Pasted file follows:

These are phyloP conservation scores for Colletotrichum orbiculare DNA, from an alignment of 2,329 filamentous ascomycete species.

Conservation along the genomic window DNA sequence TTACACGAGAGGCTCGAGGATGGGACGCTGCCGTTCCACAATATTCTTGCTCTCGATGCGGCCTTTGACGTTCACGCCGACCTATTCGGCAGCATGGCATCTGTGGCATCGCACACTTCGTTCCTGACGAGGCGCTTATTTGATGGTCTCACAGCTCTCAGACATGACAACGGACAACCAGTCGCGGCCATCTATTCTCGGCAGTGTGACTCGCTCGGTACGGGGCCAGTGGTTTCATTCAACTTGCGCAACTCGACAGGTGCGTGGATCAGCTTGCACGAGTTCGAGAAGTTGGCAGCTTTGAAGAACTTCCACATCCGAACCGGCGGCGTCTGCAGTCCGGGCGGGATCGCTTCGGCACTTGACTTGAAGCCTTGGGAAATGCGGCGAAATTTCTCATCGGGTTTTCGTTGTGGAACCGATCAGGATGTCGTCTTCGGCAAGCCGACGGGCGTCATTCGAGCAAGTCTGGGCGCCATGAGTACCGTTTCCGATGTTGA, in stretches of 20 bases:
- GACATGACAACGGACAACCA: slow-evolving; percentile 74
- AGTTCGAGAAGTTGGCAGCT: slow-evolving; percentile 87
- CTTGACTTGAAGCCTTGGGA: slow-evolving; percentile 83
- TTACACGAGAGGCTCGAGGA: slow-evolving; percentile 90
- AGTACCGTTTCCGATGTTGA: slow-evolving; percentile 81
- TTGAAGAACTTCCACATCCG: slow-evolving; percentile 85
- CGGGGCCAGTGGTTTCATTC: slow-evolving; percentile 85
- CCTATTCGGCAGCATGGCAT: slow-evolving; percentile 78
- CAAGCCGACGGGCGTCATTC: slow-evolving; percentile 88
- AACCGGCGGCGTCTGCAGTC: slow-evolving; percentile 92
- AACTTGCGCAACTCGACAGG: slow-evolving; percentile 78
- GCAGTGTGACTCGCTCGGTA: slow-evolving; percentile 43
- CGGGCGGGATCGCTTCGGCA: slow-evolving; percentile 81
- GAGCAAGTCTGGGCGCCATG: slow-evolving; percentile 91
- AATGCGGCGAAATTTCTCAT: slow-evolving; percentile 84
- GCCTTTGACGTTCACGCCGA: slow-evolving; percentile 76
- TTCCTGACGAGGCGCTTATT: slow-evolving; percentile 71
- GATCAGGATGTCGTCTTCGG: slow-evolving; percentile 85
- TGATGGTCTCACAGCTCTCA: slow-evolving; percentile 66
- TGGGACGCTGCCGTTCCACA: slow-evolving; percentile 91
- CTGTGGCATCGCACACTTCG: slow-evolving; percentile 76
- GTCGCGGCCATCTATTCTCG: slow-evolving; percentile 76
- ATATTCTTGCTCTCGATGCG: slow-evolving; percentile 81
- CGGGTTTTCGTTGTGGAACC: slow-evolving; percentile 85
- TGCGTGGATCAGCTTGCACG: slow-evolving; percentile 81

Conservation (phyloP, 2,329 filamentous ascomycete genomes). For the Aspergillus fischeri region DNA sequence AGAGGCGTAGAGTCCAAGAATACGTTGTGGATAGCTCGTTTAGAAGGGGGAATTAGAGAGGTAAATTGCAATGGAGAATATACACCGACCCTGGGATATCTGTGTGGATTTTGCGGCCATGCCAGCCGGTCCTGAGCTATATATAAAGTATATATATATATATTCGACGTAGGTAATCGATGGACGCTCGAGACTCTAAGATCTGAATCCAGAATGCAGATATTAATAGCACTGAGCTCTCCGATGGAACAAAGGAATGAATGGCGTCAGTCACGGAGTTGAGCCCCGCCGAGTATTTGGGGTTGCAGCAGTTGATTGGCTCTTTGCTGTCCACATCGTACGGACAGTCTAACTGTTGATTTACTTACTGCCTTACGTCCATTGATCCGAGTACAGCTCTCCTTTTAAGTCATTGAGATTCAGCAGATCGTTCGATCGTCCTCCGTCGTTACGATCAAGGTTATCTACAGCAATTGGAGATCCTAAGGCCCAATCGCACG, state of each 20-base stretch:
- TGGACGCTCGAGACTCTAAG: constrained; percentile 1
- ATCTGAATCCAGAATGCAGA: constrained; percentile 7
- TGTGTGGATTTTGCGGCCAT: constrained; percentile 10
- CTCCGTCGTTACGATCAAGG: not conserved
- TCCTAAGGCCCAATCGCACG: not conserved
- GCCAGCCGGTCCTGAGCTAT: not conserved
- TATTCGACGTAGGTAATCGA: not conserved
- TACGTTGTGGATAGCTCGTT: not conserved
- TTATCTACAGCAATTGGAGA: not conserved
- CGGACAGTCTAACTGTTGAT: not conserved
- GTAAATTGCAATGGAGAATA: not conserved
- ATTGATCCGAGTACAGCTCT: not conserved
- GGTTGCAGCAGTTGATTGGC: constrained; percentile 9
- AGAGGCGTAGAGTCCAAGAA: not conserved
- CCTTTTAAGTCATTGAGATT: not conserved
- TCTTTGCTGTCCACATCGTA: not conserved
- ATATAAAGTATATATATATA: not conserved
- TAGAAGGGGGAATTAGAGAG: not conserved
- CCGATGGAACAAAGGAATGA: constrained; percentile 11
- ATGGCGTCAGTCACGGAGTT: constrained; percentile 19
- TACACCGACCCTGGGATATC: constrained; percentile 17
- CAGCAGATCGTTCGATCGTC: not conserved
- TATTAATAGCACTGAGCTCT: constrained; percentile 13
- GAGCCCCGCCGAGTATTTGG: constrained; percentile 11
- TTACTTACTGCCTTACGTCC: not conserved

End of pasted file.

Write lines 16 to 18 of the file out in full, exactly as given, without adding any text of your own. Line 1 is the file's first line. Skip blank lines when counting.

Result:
- GAGCAAGTCTGGGCGCCATG: slow-evolving; percentile 91
- AATGCGGCGAAATTTCTCAT: slow-evolving; percentile 84
- GCCTTTGACGTTCACGCCGA: slow-evolving; percentile 76